The Conservatives have pledged £3bn in tax cuts to more than triple the inheritance tax threshold to £1m and double the stamp duty threshold to £250,000 for first-time buyers, with both policies being paid for by a £25,000 annual flat tax on non-domiciles.
The present IHT threshold is £300,000 and for stamp duty it is £125,000.
At the Tory conference in Blackpool on Monday, Sha-dow Chancellor George Osborne said the two moves represent the “most important reform of capital taxes for a generation”.
The Conservatives say the move on stamp duty will mean 90 per cent of first-time buyers will not pay any stamp duty, with a cost to the tax-payer of £400m.
Osborne said the IHT commitment would cost £3.1bn while the levy move on non-domiciled residents would raise £3.5bn on a conservative estimate that 150,000 people would pay the levy.
The Government has attacked the plans, saying the Tories have got their sums wrong about non-domiciled status, claiming that the levy would only raise £650m a year as many non-doms would not pay it.
A Skandia spokesman says the firm supports a rise in the IHT threshold but the Conservative plans involve a shift from tax revenue that the Government is certain of to revenue that they cannot be sure they can collect.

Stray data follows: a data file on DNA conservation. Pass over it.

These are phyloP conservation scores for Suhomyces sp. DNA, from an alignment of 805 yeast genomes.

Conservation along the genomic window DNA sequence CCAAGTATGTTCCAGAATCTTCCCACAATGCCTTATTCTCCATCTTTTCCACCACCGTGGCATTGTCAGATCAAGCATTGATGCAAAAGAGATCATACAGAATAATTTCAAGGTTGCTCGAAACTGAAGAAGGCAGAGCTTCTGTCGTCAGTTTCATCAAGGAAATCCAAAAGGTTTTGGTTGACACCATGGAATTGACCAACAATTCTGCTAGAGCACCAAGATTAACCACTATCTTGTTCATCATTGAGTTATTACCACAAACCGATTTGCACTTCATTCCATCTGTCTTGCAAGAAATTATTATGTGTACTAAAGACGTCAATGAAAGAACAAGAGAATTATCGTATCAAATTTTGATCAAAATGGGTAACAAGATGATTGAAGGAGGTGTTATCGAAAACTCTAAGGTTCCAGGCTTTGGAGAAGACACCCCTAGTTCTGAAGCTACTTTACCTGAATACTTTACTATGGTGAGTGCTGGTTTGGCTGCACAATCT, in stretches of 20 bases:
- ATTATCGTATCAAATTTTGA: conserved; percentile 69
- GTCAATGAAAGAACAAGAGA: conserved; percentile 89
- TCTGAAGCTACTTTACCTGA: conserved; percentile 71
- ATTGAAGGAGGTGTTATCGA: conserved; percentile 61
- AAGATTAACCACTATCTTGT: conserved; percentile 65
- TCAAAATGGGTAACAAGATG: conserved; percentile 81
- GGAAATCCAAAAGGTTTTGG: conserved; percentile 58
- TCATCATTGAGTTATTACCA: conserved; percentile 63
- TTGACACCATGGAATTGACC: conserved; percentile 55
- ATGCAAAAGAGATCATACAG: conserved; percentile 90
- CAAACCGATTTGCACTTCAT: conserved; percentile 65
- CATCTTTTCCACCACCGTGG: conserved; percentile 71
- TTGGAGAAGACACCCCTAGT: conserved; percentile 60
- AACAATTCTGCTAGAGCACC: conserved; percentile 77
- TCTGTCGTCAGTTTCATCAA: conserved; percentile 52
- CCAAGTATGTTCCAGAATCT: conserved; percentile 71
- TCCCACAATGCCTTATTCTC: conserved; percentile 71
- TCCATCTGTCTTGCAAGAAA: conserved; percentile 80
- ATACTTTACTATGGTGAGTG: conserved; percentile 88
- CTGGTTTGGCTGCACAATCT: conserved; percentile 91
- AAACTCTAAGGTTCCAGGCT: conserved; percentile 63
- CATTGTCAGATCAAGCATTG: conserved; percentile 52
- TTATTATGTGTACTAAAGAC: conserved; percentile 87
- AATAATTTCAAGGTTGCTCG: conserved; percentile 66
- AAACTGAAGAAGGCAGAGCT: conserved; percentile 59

But the Tories have hit back, stating that consultancy Grant Thornton and the Confederation of British Industry believe the majority of non-doms do not see £25,000 as a significant sum and would be willing to pay it as a way of clarifying their position and removing uncertainty.
The Conservatives have also rejected suggestions from the Treasury that the plan would create problems for US citi-zens with their American tax arrangements.
Osborne said: “Brown told you he would look after your pension then he launched his £100bn raid on savers. The nation’s bank manager who cost us all £2.5bn by selling our gold at a record low, when it has now reached a record high. Gordon Brown, the nation’s bank manger. Let’s start queuing round the corner to close our account.”